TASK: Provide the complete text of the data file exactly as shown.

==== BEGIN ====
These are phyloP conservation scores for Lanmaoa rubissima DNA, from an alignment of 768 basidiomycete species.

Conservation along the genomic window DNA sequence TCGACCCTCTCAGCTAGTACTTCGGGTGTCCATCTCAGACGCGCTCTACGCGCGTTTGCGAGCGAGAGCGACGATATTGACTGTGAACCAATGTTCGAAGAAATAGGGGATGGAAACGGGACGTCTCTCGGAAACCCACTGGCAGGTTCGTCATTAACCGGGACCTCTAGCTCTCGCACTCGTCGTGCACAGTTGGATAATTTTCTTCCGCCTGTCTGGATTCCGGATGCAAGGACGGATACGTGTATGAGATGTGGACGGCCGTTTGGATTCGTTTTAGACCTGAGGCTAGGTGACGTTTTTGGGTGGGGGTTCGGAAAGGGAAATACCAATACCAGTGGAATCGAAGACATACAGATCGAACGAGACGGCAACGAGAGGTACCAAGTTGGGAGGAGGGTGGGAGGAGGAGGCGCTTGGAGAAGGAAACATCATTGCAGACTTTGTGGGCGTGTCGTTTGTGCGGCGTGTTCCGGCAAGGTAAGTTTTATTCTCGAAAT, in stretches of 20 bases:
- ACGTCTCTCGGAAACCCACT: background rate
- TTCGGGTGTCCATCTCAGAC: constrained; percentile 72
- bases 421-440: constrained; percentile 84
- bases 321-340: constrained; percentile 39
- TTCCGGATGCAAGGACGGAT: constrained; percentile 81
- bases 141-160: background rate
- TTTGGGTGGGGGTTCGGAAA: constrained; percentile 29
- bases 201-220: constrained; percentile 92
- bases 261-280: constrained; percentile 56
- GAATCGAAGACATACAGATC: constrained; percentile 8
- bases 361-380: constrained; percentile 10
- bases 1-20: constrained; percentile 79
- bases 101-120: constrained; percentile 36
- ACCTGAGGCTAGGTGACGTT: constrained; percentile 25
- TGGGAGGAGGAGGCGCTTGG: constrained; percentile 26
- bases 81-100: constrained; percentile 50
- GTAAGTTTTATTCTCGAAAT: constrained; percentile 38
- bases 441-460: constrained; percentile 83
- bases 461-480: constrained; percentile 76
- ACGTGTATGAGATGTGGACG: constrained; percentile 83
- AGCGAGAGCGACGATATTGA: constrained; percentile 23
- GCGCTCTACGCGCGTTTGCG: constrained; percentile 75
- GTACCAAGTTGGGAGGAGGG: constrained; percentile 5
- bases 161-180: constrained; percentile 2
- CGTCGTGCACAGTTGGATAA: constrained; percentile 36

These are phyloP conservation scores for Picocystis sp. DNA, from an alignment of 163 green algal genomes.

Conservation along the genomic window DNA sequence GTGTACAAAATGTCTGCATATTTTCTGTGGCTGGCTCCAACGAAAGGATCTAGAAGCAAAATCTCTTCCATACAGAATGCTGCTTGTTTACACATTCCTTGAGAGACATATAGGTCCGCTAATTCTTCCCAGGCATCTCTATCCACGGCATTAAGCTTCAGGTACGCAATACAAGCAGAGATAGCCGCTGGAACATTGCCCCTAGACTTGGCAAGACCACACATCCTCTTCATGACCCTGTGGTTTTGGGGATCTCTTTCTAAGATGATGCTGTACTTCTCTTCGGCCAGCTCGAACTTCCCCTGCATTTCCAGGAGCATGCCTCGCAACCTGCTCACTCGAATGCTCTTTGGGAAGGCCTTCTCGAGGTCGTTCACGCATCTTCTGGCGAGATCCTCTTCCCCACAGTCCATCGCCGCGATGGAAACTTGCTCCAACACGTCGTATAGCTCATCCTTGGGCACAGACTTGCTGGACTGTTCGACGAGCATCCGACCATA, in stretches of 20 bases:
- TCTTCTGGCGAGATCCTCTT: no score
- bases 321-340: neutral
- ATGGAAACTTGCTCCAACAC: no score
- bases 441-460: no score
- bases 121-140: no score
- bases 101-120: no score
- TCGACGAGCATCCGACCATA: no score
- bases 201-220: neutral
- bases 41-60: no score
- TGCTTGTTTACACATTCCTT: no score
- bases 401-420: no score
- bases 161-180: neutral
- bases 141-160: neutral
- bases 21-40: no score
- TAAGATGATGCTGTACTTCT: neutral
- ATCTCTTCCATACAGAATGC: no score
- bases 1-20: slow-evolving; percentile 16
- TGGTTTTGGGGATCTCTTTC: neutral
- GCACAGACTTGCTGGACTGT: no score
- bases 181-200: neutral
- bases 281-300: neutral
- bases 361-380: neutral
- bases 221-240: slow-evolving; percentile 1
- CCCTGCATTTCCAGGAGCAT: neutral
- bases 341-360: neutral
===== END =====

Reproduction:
These are phyloP conservation scores for Lanmaoa rubissima DNA, from an alignment of 768 basidiomycete species.

Conservation along the genomic window DNA sequence TCGACCCTCTCAGCTAGTACTTCGGGTGTCCATCTCAGACGCGCTCTACGCGCGTTTGCGAGCGAGAGCGACGATATTGACTGTGAACCAATGTTCGAAGAAATAGGGGATGGAAACGGGACGTCTCTCGGAAACCCACTGGCAGGTTCGTCATTAACCGGGACCTCTAGCTCTCGCACTCGTCGTGCACAGTTGGATAATTTTCTTCCGCCTGTCTGGATTCCGGATGCAAGGACGGATACGTGTATGAGATGTGGACGGCCGTTTGGATTCGTTTTAGACCTGAGGCTAGGTGACGTTTTTGGGTGGGGGTTCGGAAAGGGAAATACCAATACCAGTGGAATCGAAGACATACAGATCGAACGAGACGGCAACGAGAGGTACCAAGTTGGGAGGAGGGTGGGAGGAGGAGGCGCTTGGAGAAGGAAACATCATTGCAGACTTTGTGGGCGTGTCGTTTGTGCGGCGTGTTCCGGCAAGGTAAGTTTTATTCTCGAAAT, in stretches of 20 bases:
- ACGTCTCTCGGAAACCCACT: background rate
- TTCGGGTGTCCATCTCAGAC: constrained; percentile 72
- bases 421-440: constrained; percentile 84
- bases 321-340: constrained; percentile 39
- TTCCGGATGCAAGGACGGAT: constrained; percentile 81
- bases 141-160: background rate
- TTTGGGTGGGGGTTCGGAAA: constrained; percentile 29
- bases 201-220: constrained; percentile 92
- bases 261-280: constrained; percentile 56
- GAATCGAAGACATACAGATC: constrained; percentile 8
- bases 361-380: constrained; percentile 10
- bases 1-20: constrained; percentile 79
- bases 101-120: constrained; percentile 36
- ACCTGAGGCTAGGTGACGTT: constrained; percentile 25
- TGGGAGGAGGAGGCGCTTGG: constrained; percentile 26
- bases 81-100: constrained; percentile 50
- GTAAGTTTTATTCTCGAAAT: constrained; percentile 38
- bases 441-460: constrained; percentile 83
- bases 461-480: constrained; percentile 76
- ACGTGTATGAGATGTGGACG: constrained; percentile 83
- AGCGAGAGCGACGATATTGA: constrained; percentile 23
- GCGCTCTACGCGCGTTTGCG: constrained; percentile 75
- GTACCAAGTTGGGAGGAGGG: constrained; percentile 5
- bases 161-180: constrained; percentile 2
- CGTCGTGCACAGTTGGATAA: constrained; percentile 36

These are phyloP conservation scores for Picocystis sp. DNA, from an alignment of 163 green algal genomes.

Conservation along the genomic window DNA sequence GTGTACAAAATGTCTGCATATTTTCTGTGGCTGGCTCCAACGAAAGGATCTAGAAGCAAAATCTCTTCCATACAGAATGCTGCTTGTTTACACATTCCTTGAGAGACATATAGGTCCGCTAATTCTTCCCAGGCATCTCTATCCACGGCATTAAGCTTCAGGTACGCAATACAAGCAGAGATAGCCGCTGGAACATTGCCCCTAGACTTGGCAAGACCACACATCCTCTTCATGACCCTGTGGTTTTGGGGATCTCTTTCTAAGATGATGCTGTACTTCTCTTCGGCCAGCTCGAACTTCCCCTGCATTTCCAGGAGCATGCCTCGCAACCTGCTCACTCGAATGCTCTTTGGGAAGGCCTTCTCGAGGTCGTTCACGCATCTTCTGGCGAGATCCTCTTCCCCACAGTCCATCGCCGCGATGGAAACTTGCTCCAACACGTCGTATAGCTCATCCTTGGGCACAGACTTGCTGGACTGTTCGACGAGCATCCGACCATA, in stretches of 20 bases:
- TCTTCTGGCGAGATCCTCTT: no score
- bases 321-340: neutral
- ATGGAAACTTGCTCCAACAC: no score
- bases 441-460: no score
- bases 121-140: no score
- bases 101-120: no score
- TCGACGAGCATCCGACCATA: no score
- bases 201-220: neutral
- bases 41-60: no score
- TGCTTGTTTACACATTCCTT: no score
- bases 401-420: no score
- bases 161-180: neutral
- bases 141-160: neutral
- bases 21-40: no score
- TAAGATGATGCTGTACTTCT: neutral
- ATCTCTTCCATACAGAATGC: no score
- bases 1-20: slow-evolving; percentile 16
- TGGTTTTGGGGATCTCTTTC: neutral
- GCACAGACTTGCTGGACTGT: no score
- bases 181-200: neutral
- bases 281-300: neutral
- bases 361-380: neutral
- bases 221-240: slow-evolving; percentile 1
- CCCTGCATTTCCAGGAGCAT: neutral
- bases 341-360: neutral